Shortly after sending out my monthly e-zine, I received an email from an executive assistant. “When I read your most recent email, I wondered if it was a test to see if we could find all the errors—grammatical as well as typographical. I was floored and hope that maybe it just left you’re desk inadvertently with no proofreading.”
I had a moment of wanting to highlight the typo in her email (you’re should be your) and say, “Looks like we’re all human!” Yet the only reason I would take that action is to be right. I chose to reach out and graciously thank her for bringing the errors to my attention.
If the need to be right drives you, it’s often because it was modeled growing up. I encourage you to take a different approach. As Maya Angelou says, “Do the best you can until you know better. Then, when you know better, do better.”
Here’s a system for tactfully sharing information without coming across as a know-it-all or belittling a colleague or supervisor. I’ll use examples from municipal clerks I interviewed.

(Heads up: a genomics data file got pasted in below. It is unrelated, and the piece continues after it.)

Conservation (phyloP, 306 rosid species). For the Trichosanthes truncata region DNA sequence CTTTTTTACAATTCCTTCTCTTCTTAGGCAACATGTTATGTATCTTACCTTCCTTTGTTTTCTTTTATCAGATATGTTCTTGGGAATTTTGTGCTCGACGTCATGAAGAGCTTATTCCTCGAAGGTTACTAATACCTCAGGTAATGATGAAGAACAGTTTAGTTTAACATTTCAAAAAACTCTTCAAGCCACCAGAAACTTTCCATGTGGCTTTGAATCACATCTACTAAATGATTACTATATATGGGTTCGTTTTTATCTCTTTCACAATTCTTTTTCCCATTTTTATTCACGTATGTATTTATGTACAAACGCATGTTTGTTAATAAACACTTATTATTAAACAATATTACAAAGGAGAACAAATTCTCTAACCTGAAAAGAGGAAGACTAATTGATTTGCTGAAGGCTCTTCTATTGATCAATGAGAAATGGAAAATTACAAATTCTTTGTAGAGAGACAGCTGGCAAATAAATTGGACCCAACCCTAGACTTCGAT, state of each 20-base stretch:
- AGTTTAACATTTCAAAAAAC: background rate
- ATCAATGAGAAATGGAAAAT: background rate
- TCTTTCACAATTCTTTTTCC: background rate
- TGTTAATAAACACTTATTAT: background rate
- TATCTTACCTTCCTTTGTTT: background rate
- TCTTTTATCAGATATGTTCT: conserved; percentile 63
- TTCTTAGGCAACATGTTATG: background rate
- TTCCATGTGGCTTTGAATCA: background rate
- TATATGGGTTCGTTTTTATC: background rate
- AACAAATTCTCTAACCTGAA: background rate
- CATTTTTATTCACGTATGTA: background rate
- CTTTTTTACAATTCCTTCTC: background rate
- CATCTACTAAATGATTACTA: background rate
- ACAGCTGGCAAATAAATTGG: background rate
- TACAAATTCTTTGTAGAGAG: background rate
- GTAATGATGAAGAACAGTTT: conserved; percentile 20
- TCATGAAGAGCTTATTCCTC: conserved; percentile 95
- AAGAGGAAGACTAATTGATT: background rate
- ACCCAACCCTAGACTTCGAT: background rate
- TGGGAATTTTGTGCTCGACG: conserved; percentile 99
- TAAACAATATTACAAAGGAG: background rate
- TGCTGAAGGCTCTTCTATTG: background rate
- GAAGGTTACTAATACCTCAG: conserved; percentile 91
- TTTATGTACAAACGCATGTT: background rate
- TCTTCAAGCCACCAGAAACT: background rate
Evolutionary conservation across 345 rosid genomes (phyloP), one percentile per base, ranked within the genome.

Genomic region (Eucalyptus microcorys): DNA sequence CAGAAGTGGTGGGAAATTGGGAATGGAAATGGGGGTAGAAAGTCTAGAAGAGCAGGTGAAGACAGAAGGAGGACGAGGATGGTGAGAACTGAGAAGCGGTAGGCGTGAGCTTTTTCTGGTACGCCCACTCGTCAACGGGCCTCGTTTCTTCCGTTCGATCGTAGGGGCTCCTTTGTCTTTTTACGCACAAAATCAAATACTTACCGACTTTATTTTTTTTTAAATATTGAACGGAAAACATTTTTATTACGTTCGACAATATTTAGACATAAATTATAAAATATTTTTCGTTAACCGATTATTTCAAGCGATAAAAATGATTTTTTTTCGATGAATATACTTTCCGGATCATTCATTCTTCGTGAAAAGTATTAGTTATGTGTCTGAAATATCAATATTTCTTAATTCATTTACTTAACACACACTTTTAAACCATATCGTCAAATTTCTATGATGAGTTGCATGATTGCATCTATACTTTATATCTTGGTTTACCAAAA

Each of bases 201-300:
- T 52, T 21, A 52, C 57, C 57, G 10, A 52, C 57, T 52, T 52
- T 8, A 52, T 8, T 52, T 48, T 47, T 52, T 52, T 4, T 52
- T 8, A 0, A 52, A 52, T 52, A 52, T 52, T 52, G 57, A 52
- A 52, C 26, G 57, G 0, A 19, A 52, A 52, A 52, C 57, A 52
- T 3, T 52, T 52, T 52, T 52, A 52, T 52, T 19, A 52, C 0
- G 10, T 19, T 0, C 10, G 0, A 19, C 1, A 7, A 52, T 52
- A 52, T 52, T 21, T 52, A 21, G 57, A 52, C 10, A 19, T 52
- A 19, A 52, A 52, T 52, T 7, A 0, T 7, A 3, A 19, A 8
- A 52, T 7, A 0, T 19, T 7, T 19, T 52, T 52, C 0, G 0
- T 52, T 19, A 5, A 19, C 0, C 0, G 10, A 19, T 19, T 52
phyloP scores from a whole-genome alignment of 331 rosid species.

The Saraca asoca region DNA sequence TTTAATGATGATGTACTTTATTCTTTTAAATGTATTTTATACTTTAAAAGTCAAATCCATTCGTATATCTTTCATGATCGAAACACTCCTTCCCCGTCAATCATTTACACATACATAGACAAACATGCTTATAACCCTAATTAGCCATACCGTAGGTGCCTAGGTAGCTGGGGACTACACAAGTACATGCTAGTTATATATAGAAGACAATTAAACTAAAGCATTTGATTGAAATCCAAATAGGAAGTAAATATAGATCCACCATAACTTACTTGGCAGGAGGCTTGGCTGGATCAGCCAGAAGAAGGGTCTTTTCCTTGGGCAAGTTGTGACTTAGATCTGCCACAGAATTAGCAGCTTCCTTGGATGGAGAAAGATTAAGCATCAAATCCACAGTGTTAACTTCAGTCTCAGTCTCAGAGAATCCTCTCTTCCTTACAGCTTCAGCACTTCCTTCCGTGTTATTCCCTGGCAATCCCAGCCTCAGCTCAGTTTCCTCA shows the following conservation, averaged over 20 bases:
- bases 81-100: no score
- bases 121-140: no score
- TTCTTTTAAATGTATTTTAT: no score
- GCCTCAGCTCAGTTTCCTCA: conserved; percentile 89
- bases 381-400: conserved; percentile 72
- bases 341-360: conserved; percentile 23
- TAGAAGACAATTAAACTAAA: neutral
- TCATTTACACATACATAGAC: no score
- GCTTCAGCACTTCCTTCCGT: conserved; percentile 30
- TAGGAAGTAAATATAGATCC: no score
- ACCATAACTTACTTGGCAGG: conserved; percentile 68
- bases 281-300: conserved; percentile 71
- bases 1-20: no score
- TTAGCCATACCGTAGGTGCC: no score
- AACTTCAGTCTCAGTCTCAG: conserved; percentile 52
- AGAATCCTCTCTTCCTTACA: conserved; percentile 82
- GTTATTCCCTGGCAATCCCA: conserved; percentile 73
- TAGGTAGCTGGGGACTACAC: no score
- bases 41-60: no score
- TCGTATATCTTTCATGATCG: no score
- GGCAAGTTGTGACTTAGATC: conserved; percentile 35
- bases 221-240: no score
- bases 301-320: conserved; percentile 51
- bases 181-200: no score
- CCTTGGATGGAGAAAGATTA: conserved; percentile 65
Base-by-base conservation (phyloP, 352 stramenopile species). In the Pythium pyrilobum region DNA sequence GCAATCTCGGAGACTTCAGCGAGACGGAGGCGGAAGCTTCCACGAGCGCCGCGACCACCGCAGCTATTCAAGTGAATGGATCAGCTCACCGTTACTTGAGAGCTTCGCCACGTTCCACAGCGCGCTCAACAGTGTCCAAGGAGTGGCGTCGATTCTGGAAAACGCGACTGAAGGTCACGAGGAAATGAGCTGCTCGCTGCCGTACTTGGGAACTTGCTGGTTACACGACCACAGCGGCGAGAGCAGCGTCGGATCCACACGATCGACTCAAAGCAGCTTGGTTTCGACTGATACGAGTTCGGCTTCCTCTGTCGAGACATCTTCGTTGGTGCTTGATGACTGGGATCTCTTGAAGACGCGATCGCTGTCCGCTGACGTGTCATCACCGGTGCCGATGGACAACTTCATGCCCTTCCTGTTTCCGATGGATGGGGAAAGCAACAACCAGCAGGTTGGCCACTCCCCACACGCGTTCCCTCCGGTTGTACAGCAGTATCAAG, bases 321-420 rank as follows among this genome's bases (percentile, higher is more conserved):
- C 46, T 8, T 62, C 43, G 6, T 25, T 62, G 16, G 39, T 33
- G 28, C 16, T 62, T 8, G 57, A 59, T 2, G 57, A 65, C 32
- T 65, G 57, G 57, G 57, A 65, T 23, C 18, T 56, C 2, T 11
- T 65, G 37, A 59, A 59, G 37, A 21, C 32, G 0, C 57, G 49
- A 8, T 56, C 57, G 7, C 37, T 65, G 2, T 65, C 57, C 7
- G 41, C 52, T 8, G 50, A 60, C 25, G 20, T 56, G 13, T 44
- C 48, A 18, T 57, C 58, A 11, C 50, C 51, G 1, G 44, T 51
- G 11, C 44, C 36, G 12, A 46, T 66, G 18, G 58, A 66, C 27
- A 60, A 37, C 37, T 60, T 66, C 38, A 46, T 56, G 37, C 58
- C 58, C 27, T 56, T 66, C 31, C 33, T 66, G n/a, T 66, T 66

Awareness: When a mayor proposed instituting a new policy that the clerk knew was illegal, rather than point a finger and humiliate him, the clerk said, “Are you aware that the statute requires (x, y, z)?” In your own workplace, when you hear a co-worker impart information that you know to be wrong, try, “I was led to believe (x). How does that fit with your information?” Your tone is important. You want to create connection.
Advise: The municipal clerk then advised the mayor, “I know the direction you were trying to take. Here are some options you may want to consider.”
Ask: “Knowing what the statute says, and weighing these alternatives, how would you like to move forward?” The clerk’s phraseology allowed the mayor to make a well-informed decision.
There are times to take a mature approach and choose to keep quiet. If you find you’re still compelled to be right, perhaps it’s time to look for other ways to get the recognition and kudos you’re craving.
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